"I could cook for the rest of my life and make $12 an hour as long as I know my son and my fiancee or future wife are happy. Their happiness to me means more than mine."
What gets Jeremy through those long shifts -- and any extra he can pick up on the weekend -- is thinking about his cherished time with Carter.
"My favorite part of the day is the intermission between school and work because then I get to spend time with my son," he said. "See him grow more. Learn more things. Being a teen parent, you're still being introduced to the adult world, so you're learning new things as well."
But even with that added responsibility, Jeremy and Aliki still can't help wanting to be teenagers. The tension in the house heats up every Wednesday when Jeremy is off from work and wants to go to the Haverhill YMCA to practice his martial arts flipping.
It's not nearly as easy for Aliki to just go off and have fun. "He does get to go do flips. I mean, when I go out with my friends to the mall, the baby always goes with me," she said. "Before I go out somewhere, I have to pack up a diaper bag, make sure everything's in there, not just bottles and formula. I can't just pack up the thing and say, 'Hey, I'm going out.'"
Jeremy argues that flipping is the one thing in his life that keeps him focused and balanced. "It helps me clear my head. So I get aggravated when they say I can't go flip because that's a week I go without a clear mind," he said.
Keeping the Family Together, One Way or Another
Over the past year, ABC News followed Jeremy through his highs and lows. In March, the pressure became too much and he stopped going to school. Two months later, he and Aliki ended their relationship.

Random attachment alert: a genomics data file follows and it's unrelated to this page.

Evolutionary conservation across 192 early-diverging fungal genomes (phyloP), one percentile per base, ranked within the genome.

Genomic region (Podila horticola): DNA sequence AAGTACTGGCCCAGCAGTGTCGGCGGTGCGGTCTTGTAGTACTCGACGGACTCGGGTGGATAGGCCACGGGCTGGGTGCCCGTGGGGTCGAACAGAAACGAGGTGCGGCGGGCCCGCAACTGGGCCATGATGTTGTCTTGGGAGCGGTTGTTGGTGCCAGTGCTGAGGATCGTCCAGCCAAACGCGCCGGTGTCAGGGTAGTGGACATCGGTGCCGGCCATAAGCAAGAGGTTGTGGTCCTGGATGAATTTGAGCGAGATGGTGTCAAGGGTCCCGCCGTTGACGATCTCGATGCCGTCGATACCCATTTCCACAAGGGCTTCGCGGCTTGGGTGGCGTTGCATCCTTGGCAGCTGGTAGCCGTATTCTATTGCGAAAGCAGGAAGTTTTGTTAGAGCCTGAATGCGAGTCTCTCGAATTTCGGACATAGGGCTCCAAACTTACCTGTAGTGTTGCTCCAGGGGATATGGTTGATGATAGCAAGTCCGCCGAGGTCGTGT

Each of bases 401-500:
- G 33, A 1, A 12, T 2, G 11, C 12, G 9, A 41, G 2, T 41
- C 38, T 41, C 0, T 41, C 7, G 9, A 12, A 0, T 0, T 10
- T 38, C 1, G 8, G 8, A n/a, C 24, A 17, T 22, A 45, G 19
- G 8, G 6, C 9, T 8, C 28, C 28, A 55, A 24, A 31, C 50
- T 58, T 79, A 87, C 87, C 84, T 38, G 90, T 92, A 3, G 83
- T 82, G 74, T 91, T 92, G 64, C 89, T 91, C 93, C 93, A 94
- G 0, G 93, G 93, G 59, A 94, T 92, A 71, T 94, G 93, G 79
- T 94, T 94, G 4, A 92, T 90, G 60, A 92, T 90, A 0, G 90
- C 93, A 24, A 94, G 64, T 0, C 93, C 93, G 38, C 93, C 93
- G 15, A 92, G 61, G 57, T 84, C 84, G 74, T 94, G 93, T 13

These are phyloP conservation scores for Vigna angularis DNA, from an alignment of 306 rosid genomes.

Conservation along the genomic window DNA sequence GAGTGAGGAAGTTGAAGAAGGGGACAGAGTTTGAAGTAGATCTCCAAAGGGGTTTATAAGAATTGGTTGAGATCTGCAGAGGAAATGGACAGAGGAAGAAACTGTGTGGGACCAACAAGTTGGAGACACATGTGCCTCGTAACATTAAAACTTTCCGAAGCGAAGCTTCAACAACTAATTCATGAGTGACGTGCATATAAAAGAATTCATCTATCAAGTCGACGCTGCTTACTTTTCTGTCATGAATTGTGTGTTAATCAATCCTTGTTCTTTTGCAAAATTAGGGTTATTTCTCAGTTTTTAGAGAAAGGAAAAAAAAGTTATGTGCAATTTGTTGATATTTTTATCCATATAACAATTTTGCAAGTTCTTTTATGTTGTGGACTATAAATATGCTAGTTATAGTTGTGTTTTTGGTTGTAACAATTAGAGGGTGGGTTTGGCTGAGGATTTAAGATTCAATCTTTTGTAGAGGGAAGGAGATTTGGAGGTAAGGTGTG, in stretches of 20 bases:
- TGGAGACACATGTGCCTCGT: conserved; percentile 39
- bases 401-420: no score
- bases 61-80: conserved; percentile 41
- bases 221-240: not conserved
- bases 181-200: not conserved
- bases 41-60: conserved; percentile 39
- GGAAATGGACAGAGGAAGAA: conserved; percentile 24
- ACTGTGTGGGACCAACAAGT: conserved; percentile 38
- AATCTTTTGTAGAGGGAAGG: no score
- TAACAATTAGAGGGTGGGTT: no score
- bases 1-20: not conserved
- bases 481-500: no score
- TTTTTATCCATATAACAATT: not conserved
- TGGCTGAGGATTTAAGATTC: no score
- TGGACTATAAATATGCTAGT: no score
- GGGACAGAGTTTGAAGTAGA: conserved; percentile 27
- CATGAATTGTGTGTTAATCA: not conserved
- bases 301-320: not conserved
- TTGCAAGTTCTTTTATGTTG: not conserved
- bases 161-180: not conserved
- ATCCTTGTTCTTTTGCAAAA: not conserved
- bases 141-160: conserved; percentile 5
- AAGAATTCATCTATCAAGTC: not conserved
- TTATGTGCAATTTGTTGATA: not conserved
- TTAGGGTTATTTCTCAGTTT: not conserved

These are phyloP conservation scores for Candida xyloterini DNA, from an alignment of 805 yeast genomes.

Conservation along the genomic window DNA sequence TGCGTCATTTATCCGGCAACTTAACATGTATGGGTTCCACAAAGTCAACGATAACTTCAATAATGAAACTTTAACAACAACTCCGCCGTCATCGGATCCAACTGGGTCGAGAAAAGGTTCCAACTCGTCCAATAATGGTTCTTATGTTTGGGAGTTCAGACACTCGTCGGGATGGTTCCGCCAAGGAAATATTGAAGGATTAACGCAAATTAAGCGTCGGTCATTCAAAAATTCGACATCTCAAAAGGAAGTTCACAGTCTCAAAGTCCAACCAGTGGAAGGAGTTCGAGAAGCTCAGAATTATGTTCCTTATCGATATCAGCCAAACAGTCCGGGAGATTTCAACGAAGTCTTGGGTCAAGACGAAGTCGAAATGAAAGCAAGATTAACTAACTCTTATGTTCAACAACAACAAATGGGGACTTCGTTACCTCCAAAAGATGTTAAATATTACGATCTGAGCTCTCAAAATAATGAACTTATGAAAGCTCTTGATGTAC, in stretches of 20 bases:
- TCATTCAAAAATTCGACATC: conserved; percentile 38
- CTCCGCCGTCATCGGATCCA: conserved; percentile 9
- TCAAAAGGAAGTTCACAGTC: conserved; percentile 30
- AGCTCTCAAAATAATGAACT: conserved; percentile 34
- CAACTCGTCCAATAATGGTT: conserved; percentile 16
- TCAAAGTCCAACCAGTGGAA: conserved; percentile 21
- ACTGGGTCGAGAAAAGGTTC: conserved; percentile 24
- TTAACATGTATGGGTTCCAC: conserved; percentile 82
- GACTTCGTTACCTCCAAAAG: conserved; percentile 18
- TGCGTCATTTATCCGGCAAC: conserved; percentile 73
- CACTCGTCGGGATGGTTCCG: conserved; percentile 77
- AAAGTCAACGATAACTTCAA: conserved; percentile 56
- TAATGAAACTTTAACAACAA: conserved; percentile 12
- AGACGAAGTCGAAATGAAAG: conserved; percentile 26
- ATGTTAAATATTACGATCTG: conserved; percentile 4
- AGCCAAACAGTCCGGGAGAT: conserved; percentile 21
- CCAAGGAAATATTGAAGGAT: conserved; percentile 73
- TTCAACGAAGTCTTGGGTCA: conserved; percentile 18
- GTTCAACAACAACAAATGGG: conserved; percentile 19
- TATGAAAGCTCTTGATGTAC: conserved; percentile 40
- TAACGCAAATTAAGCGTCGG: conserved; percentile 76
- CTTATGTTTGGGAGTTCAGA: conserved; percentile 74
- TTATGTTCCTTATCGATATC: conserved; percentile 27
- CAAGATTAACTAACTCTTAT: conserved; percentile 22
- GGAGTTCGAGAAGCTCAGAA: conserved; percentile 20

Jeremy tries not to place the blame on himself or Aliki. "We've both had our fair share of stress, mine being work, school and hers being school and home," he said. "I mean, staying home and taking care of the baby can be very stressful, but what I deal with at work can be, too. So I can't really say it's harder on either of us, but she took it better than I did."
Surprisingly, even though Jeremy is no longer with Aliki, he had decided to honor his commitment to Carter and remain living with Aliki and her family. He says while he may have failed in school and in love, his bond with his son will never be broken. That's who he wants to make most proud, and he's afraid he's already let his son down.
"It's not gonna feel good for him when he's older, saying his dad never succeeded and graduated on time and whatnot. It just feels kinda bad," Jeremy said.
With all the hope of a young man who's taken some falls, but hasn't given up, Jeremy told "Primetime," "Losing Aliki has made me realize what I wanted in life, what I needed to do. How I needed to act to be a good father and potentially a good husband, but I hope that I can fix the situation, repair everything with Aliki. But if not, then I'll just try to make her happy however I can."
Despite their breakup, Aliki has nothing but praise for Jeremy's skills as a father.
"There's one thing I can say about Jeremy. He might not be the best student ever, and he might not apply himself, but he's a damn good father," she said. "And that's why he does everything he does. He just wants to see Carter growing up with nothing but the best."